Charity hits out as whisky association boasts of economic impact

Web scotch bottle and glass

Economic benefits must be balanced against the significant costs of alcohol-related harm to our NHS, public services and economy, as well as to families and communities says charity boss

Paul Cardwell's photo

25th January 2017 by Paul Cardwell 0 Comments

Scotland’s national charity working to reduce the harm caused by alcohol has hit out at the Scotch Whisky Association (SWA) after it boasted of contributing £4.6 billion to the Scottish economy and demanded a 2% reduction in spirits excise duty.

Alcohol Focus Scotland blasted the association, a membership body which represents the Scotch whisky industry including the likes of Diageo, William Grant and John Walker and Sons, saying it is putting financial success ahead of public health.

Speaking to TFN, Alison Douglas, the charity’s chief executive, reiterated criticism of the industry for delaying the implementation of minimum unit pricing.

“The economic benefits must be balanced against the significant costs of alcohol-related harm to our NHS, public services and economy, as well as to families and communities,” Douglas said.

“In delaying minimum unit pricing, members of the SWA continue to put their profits above the health and wellbeing of Scots.

“Scotland has been waiting more than four years to implement this policy which will prevent thousands of hospital admissions and crimes, and save hundreds of lives.

“Diageo, Pernod Ricard and other SWA members should not be allowed to dictate how Scotland protects and improves people’s health.”

Recent figures show that an average of 22 Scots lose their life each week due to alcohol and that the cost of alcohol-related harm stands at £3.6bn every year in Scotland.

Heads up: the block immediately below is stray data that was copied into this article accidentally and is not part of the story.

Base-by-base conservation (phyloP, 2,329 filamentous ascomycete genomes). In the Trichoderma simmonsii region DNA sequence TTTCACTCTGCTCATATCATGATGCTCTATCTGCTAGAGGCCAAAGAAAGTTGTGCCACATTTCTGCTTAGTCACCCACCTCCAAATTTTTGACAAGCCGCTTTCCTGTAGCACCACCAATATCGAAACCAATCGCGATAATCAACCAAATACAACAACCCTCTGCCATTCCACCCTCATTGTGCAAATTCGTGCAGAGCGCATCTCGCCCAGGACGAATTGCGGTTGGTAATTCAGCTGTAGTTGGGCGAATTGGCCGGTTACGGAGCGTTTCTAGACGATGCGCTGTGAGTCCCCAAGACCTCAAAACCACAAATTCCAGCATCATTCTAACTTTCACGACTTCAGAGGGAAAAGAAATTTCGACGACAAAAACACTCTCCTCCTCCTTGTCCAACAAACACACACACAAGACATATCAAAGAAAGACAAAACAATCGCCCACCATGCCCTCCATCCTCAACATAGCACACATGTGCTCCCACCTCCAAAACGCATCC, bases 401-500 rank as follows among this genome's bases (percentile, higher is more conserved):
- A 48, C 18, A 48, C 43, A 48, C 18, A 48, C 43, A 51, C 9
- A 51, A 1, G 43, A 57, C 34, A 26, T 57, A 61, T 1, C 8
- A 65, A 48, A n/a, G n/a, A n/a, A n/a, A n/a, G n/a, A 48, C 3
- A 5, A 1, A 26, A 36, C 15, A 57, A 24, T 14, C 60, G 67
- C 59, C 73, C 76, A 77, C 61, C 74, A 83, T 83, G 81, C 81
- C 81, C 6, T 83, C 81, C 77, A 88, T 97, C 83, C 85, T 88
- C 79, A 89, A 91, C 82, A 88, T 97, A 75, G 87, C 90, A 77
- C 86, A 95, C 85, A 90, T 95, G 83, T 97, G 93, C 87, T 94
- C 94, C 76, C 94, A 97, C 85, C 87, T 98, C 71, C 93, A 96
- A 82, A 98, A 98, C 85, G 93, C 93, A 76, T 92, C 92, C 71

The Scottish Government passed policy for the implementation of the 50p minimum unit price in 2012 but it has yet to be implemented due to being blocked by the Scotch whisky industry.

However in October 2016 the Court of Session decision in October ruled against a challenge by the Scotch whisky industry.

In a statement circulated widely to the media today the SWA said it contributes £4.6bn to the Scottish economy and called on the UK government to cut excise tax by 2% in next month’s budget.

It added it felt it is being treated unfairly as tax was “too high at 77% of the price of an average bottle of Scotch”.

Of a bottle of whisky sold for the average price of £12.90, £7.74 is paid in excise and £2.19 on VAT totalling £9.93 tax per bottle, it said.

The SWA described the tax as “onerous”, adding that the industry employs 36,850 in Scotland.

Julie Hesketh-Laird, SWA acting chief executive, said: “Scotch whisky is one of the UK’s most strategically important industries.

“Without valuable Scotch exports of around £4bn a year, the UK’s trade deficit in goods would be 3% larger.

“We are calling on the government to stand up for Scotch by addressing the high and unfair level of taxation distillers face in their home market.

“The current tax of 77% on an average priced bottle of Scotch is a burden on consumers and the industry.”